This is a reply to Sam Raff’s article “Gaza: Who to believe?” To counter any misunderstanding, I would first like to commend his article as one of the most sensible views (or rather, lack of them) that I have come across about the Arab-Israeli conflict. Nonetheless I think I can help him decide upon the situation.
Mr Raff stresses the hyperbole of the anti-Israeli media and the consequences of the Hamas supporters’ opinions, i.e. the destruction of Israel as a state. He simultaneously notes Israel’s over-reaction, and the apparent lack of concern for Palestinian loss of life. He deduces that it is impossible, amongst a debate of half-truths and passionate rhetoric, to decide who to believe, or who is in the wrong.
It seems the base of much opinion turns on who acts the worse in this conflict. Pro-Israelis’ will denounce the terror tactics of Hamas and the Palestinian support of a terrorist organisation. Pro-Palestinians will decry the use of white phosphorus and the disregard that Israeli’s have for Palestinian life.
Such a stance is misleading if we are to decide who to support. This is a conflict and each side thinks the other wrong and themselves right, thus deploying any method to eradicate the evil-doers on the other side. Was Britain wrong to raze Dresden to the ground? War is not pleasant, war lacks morals and war lacks humanity, but if one thinks themselves in the right, there’s no telling of the means to their ends. It is useless to stand and criticise methods when both sides think the other evil, and indeed it leads to a pointless cycle of endless blame-games.
More than anything though, it is a propaganda war and down to the finest detail, the truth is fickle. My point is that if we want to decide whose side to join lets not look at who acts the worse as they are both as bad as each other. In any case Hamas uses the only tactics it can, and Israel uses what endless US resources it possesses to achieve its security.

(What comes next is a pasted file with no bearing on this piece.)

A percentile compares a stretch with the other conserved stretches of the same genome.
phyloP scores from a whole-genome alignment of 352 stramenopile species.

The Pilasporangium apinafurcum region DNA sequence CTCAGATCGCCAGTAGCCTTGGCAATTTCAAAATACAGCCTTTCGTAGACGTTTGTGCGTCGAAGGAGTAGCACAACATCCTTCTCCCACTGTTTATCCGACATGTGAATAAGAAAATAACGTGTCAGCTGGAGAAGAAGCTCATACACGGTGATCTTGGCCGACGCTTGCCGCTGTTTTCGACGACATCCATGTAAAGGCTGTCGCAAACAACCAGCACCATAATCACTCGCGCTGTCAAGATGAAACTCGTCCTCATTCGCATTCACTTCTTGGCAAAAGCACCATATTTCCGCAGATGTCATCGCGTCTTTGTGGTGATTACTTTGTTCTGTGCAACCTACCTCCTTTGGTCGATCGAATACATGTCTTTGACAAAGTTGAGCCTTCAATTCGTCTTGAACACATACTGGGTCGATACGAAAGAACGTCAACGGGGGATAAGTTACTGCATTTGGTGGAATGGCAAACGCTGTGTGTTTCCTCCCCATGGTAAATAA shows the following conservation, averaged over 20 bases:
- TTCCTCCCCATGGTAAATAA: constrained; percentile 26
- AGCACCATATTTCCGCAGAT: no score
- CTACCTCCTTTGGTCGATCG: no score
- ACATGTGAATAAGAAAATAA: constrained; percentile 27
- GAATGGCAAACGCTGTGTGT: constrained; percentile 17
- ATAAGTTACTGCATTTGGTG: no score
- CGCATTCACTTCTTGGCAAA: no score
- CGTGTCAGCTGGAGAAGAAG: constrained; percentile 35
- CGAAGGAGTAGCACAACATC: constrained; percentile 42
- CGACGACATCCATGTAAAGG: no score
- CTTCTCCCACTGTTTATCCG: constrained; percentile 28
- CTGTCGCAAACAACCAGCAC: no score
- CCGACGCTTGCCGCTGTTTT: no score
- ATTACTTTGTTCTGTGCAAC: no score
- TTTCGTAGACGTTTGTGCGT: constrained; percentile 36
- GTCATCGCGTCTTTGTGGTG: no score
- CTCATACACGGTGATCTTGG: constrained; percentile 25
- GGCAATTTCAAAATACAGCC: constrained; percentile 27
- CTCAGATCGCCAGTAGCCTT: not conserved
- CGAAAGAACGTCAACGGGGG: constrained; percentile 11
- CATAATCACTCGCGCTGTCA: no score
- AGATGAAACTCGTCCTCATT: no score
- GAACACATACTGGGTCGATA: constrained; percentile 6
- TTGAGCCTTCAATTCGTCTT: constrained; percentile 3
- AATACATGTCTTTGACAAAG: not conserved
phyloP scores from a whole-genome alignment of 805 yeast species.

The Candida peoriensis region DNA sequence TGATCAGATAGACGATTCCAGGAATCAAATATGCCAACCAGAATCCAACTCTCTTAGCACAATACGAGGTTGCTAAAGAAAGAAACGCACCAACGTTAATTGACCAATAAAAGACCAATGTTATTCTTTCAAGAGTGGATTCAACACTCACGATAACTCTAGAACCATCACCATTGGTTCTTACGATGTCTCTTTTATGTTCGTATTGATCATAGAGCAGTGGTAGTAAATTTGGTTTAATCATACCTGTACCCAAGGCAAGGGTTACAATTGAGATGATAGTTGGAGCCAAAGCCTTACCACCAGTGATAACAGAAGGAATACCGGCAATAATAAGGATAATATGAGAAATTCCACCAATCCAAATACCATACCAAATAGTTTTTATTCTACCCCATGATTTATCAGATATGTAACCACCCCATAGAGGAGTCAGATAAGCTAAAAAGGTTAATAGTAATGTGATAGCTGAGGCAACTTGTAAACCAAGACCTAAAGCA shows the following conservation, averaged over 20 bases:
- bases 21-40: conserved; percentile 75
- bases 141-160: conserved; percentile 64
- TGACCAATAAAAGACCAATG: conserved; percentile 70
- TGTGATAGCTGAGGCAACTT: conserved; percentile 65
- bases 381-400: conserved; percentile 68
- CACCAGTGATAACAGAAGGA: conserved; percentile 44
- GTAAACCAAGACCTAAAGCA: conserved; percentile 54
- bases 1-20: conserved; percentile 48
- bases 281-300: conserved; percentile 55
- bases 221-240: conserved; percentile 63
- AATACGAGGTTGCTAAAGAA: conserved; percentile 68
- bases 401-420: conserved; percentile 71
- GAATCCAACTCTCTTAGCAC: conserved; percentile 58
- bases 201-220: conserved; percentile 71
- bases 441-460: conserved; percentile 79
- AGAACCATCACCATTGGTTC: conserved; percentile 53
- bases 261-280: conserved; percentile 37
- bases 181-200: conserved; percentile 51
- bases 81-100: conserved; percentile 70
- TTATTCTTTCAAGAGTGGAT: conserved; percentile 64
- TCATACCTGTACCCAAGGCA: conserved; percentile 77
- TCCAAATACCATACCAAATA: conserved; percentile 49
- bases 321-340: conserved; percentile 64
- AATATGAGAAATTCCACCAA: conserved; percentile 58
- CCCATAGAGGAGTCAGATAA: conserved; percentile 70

What do we do in such a situation to decide where we ourselves stand? Just because both sides seem insane it doesn’t mean we cannot align ourselves generally with one. We must consider what the supporters actually think, and herein lies Mr. Raff’s fallacy; to generalise over the views of the anti-Israel supporters and the pro-Palestinians is to provide an unfair account of what they believe. For example, I do not think that a necessary consequence of empathising with Palestinian plight entails that one desires the destruction of Israel which Mr. Raff seems to suggest.
I now attempt to present a version of the pro-Palestinians’ stance in line with what I believe people are saying when they say they are pro-Palestinians; not anti-Israeli, or pro-Hamas, but pro-Palestinian people, the ones who are suffering.
Currently, Israel aims to destroy Hamas. There are no qualms about this; it has been stated as a military objective to eradicate the power of Hamas to launch Qassam rockets into Israel. But the destruction of Hamas will achieve few results. If it is achieved it will have to be through the deaths of thousands, which in Palestine will merely cause another terrorist group to spring up from the blood of its predecessor, and with worse consequences across the Islamic world. Terrorism is a many-headed hydra, and when you cut off its head aggressively, another will grow.
Why is this? Hamas was voted in by Palestinians in order to achieve something and Hamas wants Israel gone. But do we really think that the majority of Palestinians, most of whom want merely what every human wants; to get along in life, want to engage in an impossible, endless war against Israel backed by the might of the USA? I personally doubt it. Yes I doubt that Palestinian mothers and fathers want to raise their children into an uncertain future of endless bloody struggle against a rock they know they cannot move.
I believe that in voting in Hamas, the Gazans were sick of starving to death in a strip of barren, God-forsaken land to which Fatah offered absolutely no solution, and had proved completely ineffectual, with help from empty American words and broken Israeli promises.
I am only suggesting, and I believe the majority of pro-Palestinians would too, that the Gazans are not an aggressive people addicted to suicide bombings and blood letting, and may actually have real grievances that desperately need addressing. What helps me decide which side to be on is that I don’t think the majority of pro-Israeli’s accept this, and thus my stance is to oppose the side which needs its eyes opened, and I think that side is Israel.
And if anyone thinks I have misrepresented Palestinian views or the situation in general, ask yourselves this; who has the power to change the situation, and thus who does the responsibility lie with? And if you can’t answer that, then it is futile to open your eyes, as you’re already blind.
By Dave Maggs